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A Handlist of Rhetorical Terms Paperback – 1 Jul 1992

4.3 out of 5 stars 4 customer reviews

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Paperback, 1 Jul 1992
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Product details

  • Paperback: 168 pages
  • Publisher: University of California Press; 2nd Revised edition edition (1 July 1992)
  • Language: English
  • ISBN-10: 0520076699
  • ISBN-13: 978-0520076693
  • Product Dimensions: 22.8 x 16.4 x 1.4 cm
  • Average Customer Review: 4.2 out of 5 stars  See all reviews (4 customer reviews)
  • Amazon Bestsellers Rank: 916,488 in Books (See Top 100 in Books)

Product Description

Review

"The prose is wonderfully lucid, and the commentary is sensitive to the relationships not only between the traditions of rhetoric and recent developments in literature studies but also between rhetoric and the role of electronic technologies in formulating new notions of argument and textuality."--"Choice

About the Author

Richard A. Lanham is Professor Emeritus of English at the University of California, Los Angeles, and President of Rhetorica, Inc., in Los Angeles.


Customer Reviews

4.3 out of 5 stars
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Top Customer Reviews

By A Customer on 21 Mar. 1999
Format: Paperback
I keep 5 reference books on writing w/in arms reach of my desk; this is one of them. The book catalogs every rhetorical flourish I've ever heard of, provides vivid examples of each, and witty and insightful commentary on many of them.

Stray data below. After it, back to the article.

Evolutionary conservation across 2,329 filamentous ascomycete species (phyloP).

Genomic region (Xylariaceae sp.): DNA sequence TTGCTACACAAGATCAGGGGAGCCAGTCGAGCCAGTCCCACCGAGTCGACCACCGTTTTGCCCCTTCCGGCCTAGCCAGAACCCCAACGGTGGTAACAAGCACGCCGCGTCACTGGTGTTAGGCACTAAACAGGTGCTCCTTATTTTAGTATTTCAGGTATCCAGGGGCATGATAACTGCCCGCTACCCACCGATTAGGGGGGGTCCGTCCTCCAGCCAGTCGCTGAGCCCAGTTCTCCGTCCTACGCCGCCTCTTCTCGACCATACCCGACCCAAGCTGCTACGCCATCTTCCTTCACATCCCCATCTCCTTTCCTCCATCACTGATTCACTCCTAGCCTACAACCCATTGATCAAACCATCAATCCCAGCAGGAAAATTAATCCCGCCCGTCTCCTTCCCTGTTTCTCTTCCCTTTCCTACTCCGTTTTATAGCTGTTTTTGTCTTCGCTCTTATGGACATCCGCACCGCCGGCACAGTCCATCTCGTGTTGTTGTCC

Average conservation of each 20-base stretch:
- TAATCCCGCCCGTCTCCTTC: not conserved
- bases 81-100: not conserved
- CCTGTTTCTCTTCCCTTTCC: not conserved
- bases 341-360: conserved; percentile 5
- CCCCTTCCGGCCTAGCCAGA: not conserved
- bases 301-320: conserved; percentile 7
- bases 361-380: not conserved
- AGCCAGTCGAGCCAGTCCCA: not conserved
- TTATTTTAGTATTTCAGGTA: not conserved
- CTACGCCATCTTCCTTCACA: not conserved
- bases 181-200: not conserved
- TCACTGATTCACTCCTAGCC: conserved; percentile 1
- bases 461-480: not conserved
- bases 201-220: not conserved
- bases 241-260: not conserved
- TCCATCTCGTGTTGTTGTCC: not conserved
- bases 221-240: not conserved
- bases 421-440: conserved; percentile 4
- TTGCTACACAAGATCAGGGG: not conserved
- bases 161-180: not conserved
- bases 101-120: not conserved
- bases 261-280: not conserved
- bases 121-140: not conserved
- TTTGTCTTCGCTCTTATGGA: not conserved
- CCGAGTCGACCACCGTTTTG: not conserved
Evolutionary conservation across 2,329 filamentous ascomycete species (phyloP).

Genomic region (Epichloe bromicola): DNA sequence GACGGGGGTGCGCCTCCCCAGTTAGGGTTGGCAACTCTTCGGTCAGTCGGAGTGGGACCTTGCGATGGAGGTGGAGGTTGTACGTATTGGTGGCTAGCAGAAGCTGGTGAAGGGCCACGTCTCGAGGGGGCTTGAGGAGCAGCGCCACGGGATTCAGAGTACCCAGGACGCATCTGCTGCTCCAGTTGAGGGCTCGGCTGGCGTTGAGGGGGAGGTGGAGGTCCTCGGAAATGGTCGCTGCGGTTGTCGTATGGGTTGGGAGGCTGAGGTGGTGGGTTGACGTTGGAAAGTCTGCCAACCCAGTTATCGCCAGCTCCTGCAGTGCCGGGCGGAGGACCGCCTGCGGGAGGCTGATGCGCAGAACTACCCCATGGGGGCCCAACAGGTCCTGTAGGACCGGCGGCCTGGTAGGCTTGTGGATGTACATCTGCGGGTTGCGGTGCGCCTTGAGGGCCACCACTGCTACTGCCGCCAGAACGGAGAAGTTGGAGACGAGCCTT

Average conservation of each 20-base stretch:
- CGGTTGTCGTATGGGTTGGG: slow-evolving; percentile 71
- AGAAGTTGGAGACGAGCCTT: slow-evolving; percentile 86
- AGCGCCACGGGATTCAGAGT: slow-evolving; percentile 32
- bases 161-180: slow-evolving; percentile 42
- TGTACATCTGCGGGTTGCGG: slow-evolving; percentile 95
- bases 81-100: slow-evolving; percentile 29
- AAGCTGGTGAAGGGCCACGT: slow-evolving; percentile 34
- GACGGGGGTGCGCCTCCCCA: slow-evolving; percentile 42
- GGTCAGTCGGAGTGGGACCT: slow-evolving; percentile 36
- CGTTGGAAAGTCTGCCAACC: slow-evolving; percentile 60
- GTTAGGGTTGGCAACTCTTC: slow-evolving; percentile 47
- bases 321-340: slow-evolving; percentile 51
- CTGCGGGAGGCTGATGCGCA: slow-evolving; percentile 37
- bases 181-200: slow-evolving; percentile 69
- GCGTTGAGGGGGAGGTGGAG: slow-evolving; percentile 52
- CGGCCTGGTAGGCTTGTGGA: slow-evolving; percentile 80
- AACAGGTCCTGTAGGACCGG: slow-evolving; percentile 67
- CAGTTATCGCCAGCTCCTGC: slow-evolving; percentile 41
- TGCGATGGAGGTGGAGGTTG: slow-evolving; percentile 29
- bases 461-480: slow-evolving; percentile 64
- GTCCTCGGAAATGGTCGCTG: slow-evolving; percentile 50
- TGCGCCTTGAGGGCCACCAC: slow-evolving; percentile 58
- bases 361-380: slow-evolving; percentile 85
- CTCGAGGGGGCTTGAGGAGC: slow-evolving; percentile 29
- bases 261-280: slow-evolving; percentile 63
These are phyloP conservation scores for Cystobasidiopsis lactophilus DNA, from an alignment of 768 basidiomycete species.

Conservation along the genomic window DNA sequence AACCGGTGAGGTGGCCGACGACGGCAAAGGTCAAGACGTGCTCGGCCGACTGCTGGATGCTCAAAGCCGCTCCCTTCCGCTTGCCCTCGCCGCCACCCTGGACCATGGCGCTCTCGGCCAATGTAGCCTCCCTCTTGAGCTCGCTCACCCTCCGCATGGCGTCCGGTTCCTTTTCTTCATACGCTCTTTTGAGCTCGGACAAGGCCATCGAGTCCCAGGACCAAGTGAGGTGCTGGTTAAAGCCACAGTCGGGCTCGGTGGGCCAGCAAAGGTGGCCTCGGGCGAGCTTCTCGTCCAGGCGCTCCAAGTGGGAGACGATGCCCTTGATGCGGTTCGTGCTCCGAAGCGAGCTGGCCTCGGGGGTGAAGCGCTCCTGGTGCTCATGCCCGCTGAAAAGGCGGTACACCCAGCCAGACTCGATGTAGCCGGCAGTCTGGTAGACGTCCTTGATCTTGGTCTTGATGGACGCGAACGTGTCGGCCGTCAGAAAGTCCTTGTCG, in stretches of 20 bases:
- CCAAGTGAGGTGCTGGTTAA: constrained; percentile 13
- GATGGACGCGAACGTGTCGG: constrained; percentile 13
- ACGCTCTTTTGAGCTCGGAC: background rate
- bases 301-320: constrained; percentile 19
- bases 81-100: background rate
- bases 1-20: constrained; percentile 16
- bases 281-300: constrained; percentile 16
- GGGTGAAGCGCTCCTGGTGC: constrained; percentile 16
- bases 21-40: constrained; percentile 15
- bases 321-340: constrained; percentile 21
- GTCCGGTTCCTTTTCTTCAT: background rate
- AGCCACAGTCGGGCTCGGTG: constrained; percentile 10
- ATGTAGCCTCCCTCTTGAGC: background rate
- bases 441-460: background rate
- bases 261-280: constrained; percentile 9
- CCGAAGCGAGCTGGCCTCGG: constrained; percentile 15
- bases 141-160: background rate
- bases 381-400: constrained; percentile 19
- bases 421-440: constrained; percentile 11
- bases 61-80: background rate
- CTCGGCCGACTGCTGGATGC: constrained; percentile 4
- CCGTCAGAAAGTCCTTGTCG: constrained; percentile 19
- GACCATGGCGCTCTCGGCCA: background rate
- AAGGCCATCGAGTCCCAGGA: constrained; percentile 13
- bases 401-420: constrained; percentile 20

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tough going in places​, but comprehensive. phew
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Format: Paperback Verified Purchase
Very useful book for my studies. Really handy to have all these definitions of obscure terms near at hand. A really good investment.
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My grandchild loved it
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Most Helpful Customer Reviews on Amazon.com (beta)

Amazon.com: 4.5 out of 5 stars 21 reviews
5.0 out of 5 stars A Suitable Overview of Rhetoric 25 April 2014
By Neil Shephard - Published on Amazon.com
Format: Kindle Edition Verified Purchase
It’s a marvel what the ancients achieved minus the technology modern man employs. In certain areas their mastery leaves little room for addition, if not improvement. This book provides a look into the close attention Greece and Rome paid to rhetoric; the art, the science, the craft – whatever it be considered – of language’s use to convey or convince or explain. Rhetoric has nothing to do with words in the singular but everything to do with them in combinations. In those days oratory mattered to anyone seeking a place among the hierarchy. Oratory conjured action. Rhetoric gave oratory its juice.

Originally rhetoric applied not to documents but the utterance. Not only in politics did it reign but in law. As Demosthenes persuaded Athenians to oppose Phillip of Macedonia, so did Cicero persuade the Roman senate to outlaw Cato. In those days rhetoric rendered by pen was negligible, by voice it was foremost in public affairs.